Almagro vs. Berdych: More like one of the WTA catfights than the genteel ATP rivalries is this clash between two men who have lost little love for each other. In the same round of the Australian Open, Almagro struck a ball directly at Berdych in the forecourt from which the Czech inferred malicious intent. After conquering the Spaniard, he refused to shake hands with him in a gesture of disdain for the earlier incident, completing a sequence that interestingly resonated more with the older than the current generation of players. (To this observer, neither man acquitted himself with much honor.) At Indian Wells, Almagro earned his revenge over his accuser on the surface least favorable to him, only to see Berdych regain the ascendancy in Rome on the surface least favorable to him. Just five notches apart in the rankings, they have established that either can defeat the other anywhere, and the escalation of tension between them has coincided neatly with a sudden increase in the frequency of their encounters. Rallying from losing the first set to Querrey, Berdych displayed a firmer competitive resilience than usual in patiently breaking down the American. When he fuses that resilience with his savage groundstrokes, surges can happen like his runs to the Miami and Wimbledon finals in 2010. Meanwhile, Almagro showed some patience of his own in outlasting home hope Jack Sock during an unexpectedly tense third-round meeting, so expect both men to enter the court with all guns blazing.
Kerber vs. Errani: On the slow hard court of Hobart, the German crushed the future Roland Garros runner-up this January before Errani avenged that setback at her breakthrough tournament. Well outside the fringes of relevance a year ago, both women have catapulted from a single stunning result at a major into the top 10 and international renown. Comfortable everywhere on the court is the Italian, whom one can expect to drift towards the net to exploit Kerber’s habitually deep positioning behind the baseline. Each of them has compiled a reputation as a counterpuncher, although each has demonstrated the ability to attack when the opportunity presents itself. In general, Kerber and Errani aim for a clean, high-percentage brand of tennis that forces foes to construct points meticulously. Fresh from a finals appearance in Cincinnati, the German brought substantial momentum to this fortnight, and her achievements there may have catalyzed a valiant effort against Venus in the most exciting women’s match of the tournament so far. Advancing less eventfully, Errani has dodged a few bullets from challengers whom she should have outclassed more comfortably, but her puny serve (perhaps the worst in the top 20) and small frame force her to work harder for each victory.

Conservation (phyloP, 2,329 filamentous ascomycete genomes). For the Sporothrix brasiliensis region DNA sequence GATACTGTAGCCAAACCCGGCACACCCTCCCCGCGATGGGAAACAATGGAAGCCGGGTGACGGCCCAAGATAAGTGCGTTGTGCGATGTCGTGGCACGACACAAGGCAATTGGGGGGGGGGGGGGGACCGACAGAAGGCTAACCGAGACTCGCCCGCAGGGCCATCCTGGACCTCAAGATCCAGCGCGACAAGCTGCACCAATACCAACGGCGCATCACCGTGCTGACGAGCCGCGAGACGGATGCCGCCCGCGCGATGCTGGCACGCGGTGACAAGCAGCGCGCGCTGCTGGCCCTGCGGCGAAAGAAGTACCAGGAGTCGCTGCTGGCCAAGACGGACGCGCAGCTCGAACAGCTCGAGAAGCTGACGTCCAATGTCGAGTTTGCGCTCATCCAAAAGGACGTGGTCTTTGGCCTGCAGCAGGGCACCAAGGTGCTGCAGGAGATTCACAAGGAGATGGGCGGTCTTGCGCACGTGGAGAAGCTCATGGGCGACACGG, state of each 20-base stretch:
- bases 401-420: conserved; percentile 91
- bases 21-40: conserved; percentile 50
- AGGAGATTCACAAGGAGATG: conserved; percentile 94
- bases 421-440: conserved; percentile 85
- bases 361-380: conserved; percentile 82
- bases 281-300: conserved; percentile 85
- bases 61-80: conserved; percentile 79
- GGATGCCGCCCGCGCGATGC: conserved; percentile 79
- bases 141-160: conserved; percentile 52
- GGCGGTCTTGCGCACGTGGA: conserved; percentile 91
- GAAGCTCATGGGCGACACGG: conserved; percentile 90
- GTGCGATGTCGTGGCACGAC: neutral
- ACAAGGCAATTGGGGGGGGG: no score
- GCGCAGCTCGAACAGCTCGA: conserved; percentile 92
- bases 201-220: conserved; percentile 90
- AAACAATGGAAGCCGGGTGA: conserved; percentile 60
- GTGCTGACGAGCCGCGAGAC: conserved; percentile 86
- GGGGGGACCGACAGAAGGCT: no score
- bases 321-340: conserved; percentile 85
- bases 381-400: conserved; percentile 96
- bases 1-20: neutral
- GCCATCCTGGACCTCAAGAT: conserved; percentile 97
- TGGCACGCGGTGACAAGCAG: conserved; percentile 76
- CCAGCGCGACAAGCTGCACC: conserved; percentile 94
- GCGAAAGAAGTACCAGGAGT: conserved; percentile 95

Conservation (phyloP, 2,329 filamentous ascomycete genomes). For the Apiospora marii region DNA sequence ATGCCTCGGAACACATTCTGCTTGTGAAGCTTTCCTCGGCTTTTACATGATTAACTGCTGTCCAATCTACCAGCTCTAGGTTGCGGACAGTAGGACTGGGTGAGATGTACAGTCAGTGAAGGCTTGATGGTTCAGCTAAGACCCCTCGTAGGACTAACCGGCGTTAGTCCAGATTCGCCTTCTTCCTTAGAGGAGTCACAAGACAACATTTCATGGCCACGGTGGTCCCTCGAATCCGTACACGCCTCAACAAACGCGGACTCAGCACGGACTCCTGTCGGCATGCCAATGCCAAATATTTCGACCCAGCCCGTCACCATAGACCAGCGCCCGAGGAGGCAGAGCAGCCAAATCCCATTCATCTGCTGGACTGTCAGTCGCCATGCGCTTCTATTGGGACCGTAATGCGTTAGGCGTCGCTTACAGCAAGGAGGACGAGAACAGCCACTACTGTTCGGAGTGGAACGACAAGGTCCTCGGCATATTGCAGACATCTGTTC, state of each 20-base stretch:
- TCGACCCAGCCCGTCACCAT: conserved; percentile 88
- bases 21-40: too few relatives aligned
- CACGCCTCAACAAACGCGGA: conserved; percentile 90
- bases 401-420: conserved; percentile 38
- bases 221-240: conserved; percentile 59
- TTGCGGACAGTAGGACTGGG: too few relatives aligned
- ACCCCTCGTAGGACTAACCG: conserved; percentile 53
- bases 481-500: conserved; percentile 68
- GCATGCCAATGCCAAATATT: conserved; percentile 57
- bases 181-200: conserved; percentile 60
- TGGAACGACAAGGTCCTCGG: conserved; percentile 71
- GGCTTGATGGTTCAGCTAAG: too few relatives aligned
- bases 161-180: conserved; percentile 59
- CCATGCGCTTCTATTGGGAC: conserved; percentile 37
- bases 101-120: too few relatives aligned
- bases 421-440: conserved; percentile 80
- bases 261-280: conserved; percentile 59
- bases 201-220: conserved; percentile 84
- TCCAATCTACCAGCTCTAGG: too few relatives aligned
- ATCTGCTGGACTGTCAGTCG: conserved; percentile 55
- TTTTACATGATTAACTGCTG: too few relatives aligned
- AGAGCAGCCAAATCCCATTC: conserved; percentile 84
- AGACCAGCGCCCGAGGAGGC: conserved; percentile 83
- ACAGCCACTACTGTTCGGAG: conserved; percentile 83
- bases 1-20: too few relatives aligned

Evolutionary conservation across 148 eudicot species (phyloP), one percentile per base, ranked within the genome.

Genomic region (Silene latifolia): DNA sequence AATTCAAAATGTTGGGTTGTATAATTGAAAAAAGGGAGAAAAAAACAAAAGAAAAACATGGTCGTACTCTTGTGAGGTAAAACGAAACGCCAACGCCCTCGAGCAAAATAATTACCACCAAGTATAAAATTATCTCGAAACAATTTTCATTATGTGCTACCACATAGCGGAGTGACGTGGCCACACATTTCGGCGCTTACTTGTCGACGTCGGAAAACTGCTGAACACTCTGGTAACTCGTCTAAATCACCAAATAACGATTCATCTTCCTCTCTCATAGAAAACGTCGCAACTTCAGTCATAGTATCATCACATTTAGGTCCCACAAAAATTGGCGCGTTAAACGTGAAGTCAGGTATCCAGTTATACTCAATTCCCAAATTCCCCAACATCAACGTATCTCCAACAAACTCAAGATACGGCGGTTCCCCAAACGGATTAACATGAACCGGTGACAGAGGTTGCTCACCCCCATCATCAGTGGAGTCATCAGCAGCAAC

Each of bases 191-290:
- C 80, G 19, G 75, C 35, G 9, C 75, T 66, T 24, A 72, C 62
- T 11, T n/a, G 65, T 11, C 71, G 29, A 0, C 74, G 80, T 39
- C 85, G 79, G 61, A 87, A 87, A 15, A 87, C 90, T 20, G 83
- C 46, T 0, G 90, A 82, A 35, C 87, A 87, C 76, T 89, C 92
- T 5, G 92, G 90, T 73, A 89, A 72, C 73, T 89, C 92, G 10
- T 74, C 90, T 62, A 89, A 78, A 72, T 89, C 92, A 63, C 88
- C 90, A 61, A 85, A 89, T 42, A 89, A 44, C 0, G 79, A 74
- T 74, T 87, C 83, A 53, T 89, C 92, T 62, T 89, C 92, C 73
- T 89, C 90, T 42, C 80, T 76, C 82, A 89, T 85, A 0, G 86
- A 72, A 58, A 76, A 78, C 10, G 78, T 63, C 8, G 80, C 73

Vinci vs. Radwanska: Somewhat similar to the match before it is this meeting between an Italian and one of the WTA’s premier defenders. Whereas Kerber has honed a more straightforward brand of consistency, Radwanska has turned counterpunching into an art form filled with nuance and subtlety. Her deft gambits require a different sort of precision from the ferocious shot-making that defines the WTA, but her talents deserve no less admiration. After an outstanding first half, the best span of her career to date, the Pole’s results have declined a little as a shoulder injury has hampered her. Alternating solid with shaky in the first week, she probably lacks the energy to proceed a round further than she did at Wimbledon or to equal that result. Radwanska has won all four of her encounters with Vinci, however, overcoming an opponent with a playing style similarly based around dexterity and timing. Winning the Dallas title days before she traveled to New York, Errani’s doubles partner has found crisper form in the second half than the first half, the opposite of the second seed’s trend. On the anomalous blue clay of Madrid, she did contest a tight two-setter with Radwanska earlier this year, and this match likewise should feature its share of suspenseful moments—as well as its share of service breaks. Together with the prequel featuring Errani, these two women’s matches on Armstrong should combine for a beguiling afternoon after the intensity of Almagro vs. Berdych.